Psychotherapy and Counselling are often used interchangeably but they are different.
Psychotherapy refers to a healing process that allows the client to become aware of unconscious mistaken beliefs set in childhood that lead to maladaptive behaviours and a less than optimally content life. It tends to be longer term and open ended. Counselling tends to be more focused on solutions to a problem the client is consciously facing, often involves education, guidance & tends to be shorter term.
Nikita’s primary training is in psychotherapy but she often does a blend of both and refers to her practice as “therapy”. Therapy is a relational process that targets an individual or couple’s needs through a contractual, collaborative relationship involving conversation or creative arts expression with the therapist. The joint goal of therapy is to assist people to live happier, more meaningful and productive lives.
Why Seek Therapy?
Some people seek therapy because they have felt depressed, anxious, unhappy or angry for a long time. Others require help dealing with a chronic condition, relationship or circumstance that continues to interfere with their emotional & psychological well-being and that doesn’t seem to get better despite their best efforts or help from family, friends and doctors. Some worry excessively, may be unable to concentrate, are constantly on edge, or conduct themselves in a way that harms others or themselves. Others may find themselves facing a sudden loss or unexpected change that leads to an identity crisis that might feel like one is barely treading water with no clear map of the future.
The Therapy Relationship
The therapy relationship is a unique relationship where the person seeking help can feel safe with the secure boundaries set and maintained with the therapist. It provides a supportive environment that allows the client to talk openly with someone who is objective, neutral, and non-judgmental and the focus is on the client.
It is a private and trusting relationship in which the therapist is self-aware, adheres to strict codes of professional ethics, belongs to a number of respected professional groups, is a member of a government-monitored regulatory college and who stays current in their field by the ongoing attendance at a variety of professional development forums on an ongoing basis.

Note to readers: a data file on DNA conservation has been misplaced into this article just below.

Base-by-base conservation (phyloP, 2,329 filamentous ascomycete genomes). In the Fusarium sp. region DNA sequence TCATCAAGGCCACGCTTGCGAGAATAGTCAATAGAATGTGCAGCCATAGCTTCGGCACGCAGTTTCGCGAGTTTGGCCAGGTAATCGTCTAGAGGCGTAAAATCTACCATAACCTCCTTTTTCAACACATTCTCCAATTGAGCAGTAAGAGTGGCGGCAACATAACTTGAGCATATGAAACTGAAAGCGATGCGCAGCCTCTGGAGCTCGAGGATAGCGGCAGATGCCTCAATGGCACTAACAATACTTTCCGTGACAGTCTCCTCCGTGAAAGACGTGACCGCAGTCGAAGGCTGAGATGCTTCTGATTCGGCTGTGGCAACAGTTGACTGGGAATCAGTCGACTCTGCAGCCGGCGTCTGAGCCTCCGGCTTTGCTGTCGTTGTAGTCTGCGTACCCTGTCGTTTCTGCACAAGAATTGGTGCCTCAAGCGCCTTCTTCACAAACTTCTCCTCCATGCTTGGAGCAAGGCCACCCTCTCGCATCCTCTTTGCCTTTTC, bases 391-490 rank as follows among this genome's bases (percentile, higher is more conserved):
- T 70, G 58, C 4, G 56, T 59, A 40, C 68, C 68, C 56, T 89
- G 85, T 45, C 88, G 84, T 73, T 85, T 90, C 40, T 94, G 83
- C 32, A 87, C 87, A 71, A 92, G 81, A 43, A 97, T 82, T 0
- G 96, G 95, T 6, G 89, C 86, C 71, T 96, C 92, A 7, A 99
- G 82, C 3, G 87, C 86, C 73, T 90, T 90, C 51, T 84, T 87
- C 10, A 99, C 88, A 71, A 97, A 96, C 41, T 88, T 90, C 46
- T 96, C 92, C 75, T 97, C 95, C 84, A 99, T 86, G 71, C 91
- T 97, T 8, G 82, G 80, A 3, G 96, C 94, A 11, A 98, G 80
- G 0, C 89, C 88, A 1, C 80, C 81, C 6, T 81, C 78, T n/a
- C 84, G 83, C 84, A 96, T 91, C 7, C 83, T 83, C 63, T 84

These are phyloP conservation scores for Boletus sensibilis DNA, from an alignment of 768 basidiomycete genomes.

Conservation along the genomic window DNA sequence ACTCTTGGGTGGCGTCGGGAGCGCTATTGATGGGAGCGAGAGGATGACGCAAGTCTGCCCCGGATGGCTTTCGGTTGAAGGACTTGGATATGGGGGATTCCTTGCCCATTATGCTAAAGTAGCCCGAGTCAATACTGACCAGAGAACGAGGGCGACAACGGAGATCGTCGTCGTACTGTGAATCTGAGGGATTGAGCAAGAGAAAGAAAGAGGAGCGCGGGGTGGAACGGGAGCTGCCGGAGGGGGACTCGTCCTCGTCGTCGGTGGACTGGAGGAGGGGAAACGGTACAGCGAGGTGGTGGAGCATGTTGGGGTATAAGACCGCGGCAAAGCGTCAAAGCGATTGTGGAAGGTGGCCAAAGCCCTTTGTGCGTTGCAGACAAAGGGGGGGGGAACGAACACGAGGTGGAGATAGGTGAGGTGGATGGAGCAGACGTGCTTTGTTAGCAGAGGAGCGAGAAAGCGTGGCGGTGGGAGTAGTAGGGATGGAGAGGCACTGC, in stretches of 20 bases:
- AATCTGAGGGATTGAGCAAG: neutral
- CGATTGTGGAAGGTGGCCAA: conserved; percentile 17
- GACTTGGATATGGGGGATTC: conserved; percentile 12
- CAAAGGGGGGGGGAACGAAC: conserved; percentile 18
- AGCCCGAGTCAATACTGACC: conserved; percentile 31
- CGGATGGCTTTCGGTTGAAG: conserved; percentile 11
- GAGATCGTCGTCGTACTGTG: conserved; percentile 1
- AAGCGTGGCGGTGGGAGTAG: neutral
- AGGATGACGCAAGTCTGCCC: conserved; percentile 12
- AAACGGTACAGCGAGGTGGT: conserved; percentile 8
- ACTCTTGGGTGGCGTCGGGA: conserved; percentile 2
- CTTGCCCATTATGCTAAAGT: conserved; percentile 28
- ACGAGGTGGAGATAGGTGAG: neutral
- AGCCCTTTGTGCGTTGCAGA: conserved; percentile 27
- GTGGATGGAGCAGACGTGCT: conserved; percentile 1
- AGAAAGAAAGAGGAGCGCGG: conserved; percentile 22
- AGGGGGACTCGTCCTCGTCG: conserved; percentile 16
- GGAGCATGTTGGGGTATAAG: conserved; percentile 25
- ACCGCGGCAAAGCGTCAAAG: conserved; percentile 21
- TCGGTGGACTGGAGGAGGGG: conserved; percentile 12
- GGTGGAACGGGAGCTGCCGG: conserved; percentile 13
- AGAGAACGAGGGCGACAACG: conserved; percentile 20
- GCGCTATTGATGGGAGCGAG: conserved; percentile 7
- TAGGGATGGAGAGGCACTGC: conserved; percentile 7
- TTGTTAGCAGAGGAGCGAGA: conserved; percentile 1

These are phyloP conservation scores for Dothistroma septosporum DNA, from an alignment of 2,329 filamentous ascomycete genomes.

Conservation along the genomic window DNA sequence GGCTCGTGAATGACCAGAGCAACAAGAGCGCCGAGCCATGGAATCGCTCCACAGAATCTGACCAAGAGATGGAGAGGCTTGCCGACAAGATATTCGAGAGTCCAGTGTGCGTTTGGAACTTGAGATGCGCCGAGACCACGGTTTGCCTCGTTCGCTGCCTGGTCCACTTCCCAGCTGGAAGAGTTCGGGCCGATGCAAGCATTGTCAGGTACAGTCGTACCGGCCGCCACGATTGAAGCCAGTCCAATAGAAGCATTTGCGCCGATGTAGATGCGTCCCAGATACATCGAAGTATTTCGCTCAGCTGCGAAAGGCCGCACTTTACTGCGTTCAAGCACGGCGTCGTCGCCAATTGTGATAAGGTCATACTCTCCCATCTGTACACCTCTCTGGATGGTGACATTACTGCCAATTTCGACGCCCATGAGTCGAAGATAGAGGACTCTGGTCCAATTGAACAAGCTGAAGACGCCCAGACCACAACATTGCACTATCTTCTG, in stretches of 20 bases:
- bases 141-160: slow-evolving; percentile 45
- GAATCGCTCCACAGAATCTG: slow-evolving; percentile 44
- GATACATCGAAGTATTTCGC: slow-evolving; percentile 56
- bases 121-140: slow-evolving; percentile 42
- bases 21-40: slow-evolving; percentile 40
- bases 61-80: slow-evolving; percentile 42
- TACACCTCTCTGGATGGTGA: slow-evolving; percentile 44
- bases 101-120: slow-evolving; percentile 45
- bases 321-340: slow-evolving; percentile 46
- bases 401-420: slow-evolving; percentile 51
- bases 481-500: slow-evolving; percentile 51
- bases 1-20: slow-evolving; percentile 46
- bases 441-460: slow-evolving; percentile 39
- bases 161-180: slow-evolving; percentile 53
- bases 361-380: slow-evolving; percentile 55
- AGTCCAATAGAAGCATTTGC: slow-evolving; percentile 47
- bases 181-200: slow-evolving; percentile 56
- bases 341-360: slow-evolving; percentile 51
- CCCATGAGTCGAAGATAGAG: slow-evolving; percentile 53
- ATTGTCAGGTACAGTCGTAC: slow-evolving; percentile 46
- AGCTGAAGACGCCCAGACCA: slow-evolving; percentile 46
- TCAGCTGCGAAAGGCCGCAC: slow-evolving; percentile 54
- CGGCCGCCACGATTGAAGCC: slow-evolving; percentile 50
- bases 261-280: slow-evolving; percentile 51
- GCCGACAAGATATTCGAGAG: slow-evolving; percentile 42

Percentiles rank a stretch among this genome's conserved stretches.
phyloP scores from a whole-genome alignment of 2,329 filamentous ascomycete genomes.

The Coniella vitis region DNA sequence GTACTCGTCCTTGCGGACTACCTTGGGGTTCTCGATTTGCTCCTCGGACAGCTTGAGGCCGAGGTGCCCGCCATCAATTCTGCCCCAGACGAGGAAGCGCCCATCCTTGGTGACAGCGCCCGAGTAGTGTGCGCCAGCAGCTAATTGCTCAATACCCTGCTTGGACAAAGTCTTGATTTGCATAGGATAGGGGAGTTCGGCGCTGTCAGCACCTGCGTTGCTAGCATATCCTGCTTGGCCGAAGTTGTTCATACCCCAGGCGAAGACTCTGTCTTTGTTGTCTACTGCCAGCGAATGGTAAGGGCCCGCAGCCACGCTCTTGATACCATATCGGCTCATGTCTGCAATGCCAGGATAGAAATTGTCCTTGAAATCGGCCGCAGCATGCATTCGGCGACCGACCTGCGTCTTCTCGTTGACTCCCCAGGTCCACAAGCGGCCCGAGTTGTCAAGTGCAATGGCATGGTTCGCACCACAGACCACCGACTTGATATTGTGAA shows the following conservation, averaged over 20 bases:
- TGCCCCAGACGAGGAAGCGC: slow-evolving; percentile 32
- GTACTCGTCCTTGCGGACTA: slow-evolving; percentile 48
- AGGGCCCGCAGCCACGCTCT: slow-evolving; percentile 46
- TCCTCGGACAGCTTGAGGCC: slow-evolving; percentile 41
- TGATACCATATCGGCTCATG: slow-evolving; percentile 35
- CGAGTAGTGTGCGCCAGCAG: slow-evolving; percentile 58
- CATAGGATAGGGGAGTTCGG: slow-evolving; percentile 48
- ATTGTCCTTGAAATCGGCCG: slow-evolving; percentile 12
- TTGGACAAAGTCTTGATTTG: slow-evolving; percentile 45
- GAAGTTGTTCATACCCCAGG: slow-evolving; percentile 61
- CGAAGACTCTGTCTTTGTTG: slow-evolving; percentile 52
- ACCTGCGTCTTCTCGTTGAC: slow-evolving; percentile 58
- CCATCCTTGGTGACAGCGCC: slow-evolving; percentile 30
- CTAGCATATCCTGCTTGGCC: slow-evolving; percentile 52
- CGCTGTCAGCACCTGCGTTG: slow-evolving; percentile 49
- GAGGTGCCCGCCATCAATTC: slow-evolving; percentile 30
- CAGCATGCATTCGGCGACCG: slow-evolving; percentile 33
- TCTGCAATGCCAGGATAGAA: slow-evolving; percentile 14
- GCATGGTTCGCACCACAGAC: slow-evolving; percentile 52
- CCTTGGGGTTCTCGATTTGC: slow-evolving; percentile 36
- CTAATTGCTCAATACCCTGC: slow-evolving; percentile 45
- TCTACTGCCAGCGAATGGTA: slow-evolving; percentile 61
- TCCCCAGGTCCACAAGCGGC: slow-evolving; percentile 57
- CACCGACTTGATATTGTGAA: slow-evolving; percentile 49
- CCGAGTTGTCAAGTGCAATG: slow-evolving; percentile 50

The Therapy Process
Nikita is strongly aligned with a “depth psychology,” or psychodynamic orientation – “getting to the root of the problem,” not just managing the symptoms. It can take some time to undo unconscious patterns of relating to oneself, others and the world but with the combination of the client’s commitment to the process and Nikita’s creative and practical expertise, permanent change is possible.
The initial period of therapy involves a thorough history taking which can take 2-4 sessions. Telling one’s story can be very therapeutic in and of itself. It is important not to rush this early process. There is no “formula” in psychotherapy; a piece of work can last months or years. Everyone is different and sometimes the initial presenting problem can uncover a more pressing concern, or life events may require a change of direction or approach.
Early on, it will be clear if the fit is right, and in most cases a recommended schedule of 1-2 times weekly for an initial period of time will follow which will allow for a regular rhythm of dialogue to set a secure base for the work. It sometimes happens that as therapy progresses, patients can initially feel overwhelmed, sad, angry or confused – this is part of the normal process of change and is usually a sign of growth. Nikita maintains a code of strict confidentiality with the exception of being duty-bound to report risks to self or others, or suspicion of child abuse.
Therapy is a joint creative venture, not a series of teaching sessions. Although some guidance and psycho-education by the therapist is involved, it is really the job of the patient to test the truth of their own insights by the ongoing interchange within the therapy relationship. This new lens becomes internalized by the patient and in time can be accessed from within and transferred into one’s daily life and relationships.